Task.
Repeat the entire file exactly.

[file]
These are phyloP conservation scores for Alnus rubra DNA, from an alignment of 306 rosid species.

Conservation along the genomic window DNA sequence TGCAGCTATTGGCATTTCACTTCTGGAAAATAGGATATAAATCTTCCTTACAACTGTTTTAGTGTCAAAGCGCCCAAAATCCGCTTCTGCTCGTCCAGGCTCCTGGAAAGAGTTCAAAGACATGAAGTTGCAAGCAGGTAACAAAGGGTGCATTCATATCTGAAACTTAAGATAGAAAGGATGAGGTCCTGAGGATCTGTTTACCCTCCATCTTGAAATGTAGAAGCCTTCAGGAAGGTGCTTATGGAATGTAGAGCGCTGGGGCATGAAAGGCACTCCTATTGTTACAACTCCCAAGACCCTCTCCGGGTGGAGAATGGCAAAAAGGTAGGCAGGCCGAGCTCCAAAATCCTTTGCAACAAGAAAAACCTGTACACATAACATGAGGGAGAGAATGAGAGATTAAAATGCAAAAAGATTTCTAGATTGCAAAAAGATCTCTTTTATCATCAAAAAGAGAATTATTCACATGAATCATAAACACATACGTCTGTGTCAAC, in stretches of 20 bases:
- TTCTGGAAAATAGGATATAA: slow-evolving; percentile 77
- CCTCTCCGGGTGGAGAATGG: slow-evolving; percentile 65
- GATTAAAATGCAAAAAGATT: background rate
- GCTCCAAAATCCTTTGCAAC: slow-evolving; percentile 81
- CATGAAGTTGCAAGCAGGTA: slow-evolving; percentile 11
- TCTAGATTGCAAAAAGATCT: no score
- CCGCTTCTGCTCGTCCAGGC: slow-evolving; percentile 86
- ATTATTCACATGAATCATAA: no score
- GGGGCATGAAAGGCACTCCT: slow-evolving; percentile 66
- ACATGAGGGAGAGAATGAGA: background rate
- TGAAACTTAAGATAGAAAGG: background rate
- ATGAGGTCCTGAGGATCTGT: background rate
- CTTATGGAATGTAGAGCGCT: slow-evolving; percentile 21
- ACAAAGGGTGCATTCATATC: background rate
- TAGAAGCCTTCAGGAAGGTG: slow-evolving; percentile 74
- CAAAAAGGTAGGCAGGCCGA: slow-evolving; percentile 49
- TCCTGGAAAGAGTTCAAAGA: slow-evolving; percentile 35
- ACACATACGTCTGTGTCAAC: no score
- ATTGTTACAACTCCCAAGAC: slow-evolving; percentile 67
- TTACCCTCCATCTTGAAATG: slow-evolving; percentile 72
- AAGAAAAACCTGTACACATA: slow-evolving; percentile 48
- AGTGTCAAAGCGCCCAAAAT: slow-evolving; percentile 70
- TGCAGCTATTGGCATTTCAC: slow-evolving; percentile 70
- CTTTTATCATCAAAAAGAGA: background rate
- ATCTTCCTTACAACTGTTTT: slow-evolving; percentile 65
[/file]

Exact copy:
These are phyloP conservation scores for Alnus rubra DNA, from an alignment of 306 rosid species.

Conservation along the genomic window DNA sequence TGCAGCTATTGGCATTTCACTTCTGGAAAATAGGATATAAATCTTCCTTACAACTGTTTTAGTGTCAAAGCGCCCAAAATCCGCTTCTGCTCGTCCAGGCTCCTGGAAAGAGTTCAAAGACATGAAGTTGCAAGCAGGTAACAAAGGGTGCATTCATATCTGAAACTTAAGATAGAAAGGATGAGGTCCTGAGGATCTGTTTACCCTCCATCTTGAAATGTAGAAGCCTTCAGGAAGGTGCTTATGGAATGTAGAGCGCTGGGGCATGAAAGGCACTCCTATTGTTACAACTCCCAAGACCCTCTCCGGGTGGAGAATGGCAAAAAGGTAGGCAGGCCGAGCTCCAAAATCCTTTGCAACAAGAAAAACCTGTACACATAACATGAGGGAGAGAATGAGAGATTAAAATGCAAAAAGATTTCTAGATTGCAAAAAGATCTCTTTTATCATCAAAAAGAGAATTATTCACATGAATCATAAACACATACGTCTGTGTCAAC, in stretches of 20 bases:
- TTCTGGAAAATAGGATATAA: slow-evolving; percentile 77
- CCTCTCCGGGTGGAGAATGG: slow-evolving; percentile 65
- GATTAAAATGCAAAAAGATT: background rate
- GCTCCAAAATCCTTTGCAAC: slow-evolving; percentile 81
- CATGAAGTTGCAAGCAGGTA: slow-evolving; percentile 11
- TCTAGATTGCAAAAAGATCT: no score
- CCGCTTCTGCTCGTCCAGGC: slow-evolving; percentile 86
- ATTATTCACATGAATCATAA: no score
- GGGGCATGAAAGGCACTCCT: slow-evolving; percentile 66
- ACATGAGGGAGAGAATGAGA: background rate
- TGAAACTTAAGATAGAAAGG: background rate
- ATGAGGTCCTGAGGATCTGT: background rate
- CTTATGGAATGTAGAGCGCT: slow-evolving; percentile 21
- ACAAAGGGTGCATTCATATC: background rate
- TAGAAGCCTTCAGGAAGGTG: slow-evolving; percentile 74
- CAAAAAGGTAGGCAGGCCGA: slow-evolving; percentile 49
- TCCTGGAAAGAGTTCAAAGA: slow-evolving; percentile 35
- ACACATACGTCTGTGTCAAC: no score
- ATTGTTACAACTCCCAAGAC: slow-evolving; percentile 67
- TTACCCTCCATCTTGAAATG: slow-evolving; percentile 72
- AAGAAAAACCTGTACACATA: slow-evolving; percentile 48
- AGTGTCAAAGCGCCCAAAAT: slow-evolving; percentile 70
- TGCAGCTATTGGCATTTCAC: slow-evolving; percentile 70
- CTTTTATCATCAAAAAGAGA: background rate
- ATCTTCCTTACAACTGTTTT: slow-evolving; percentile 65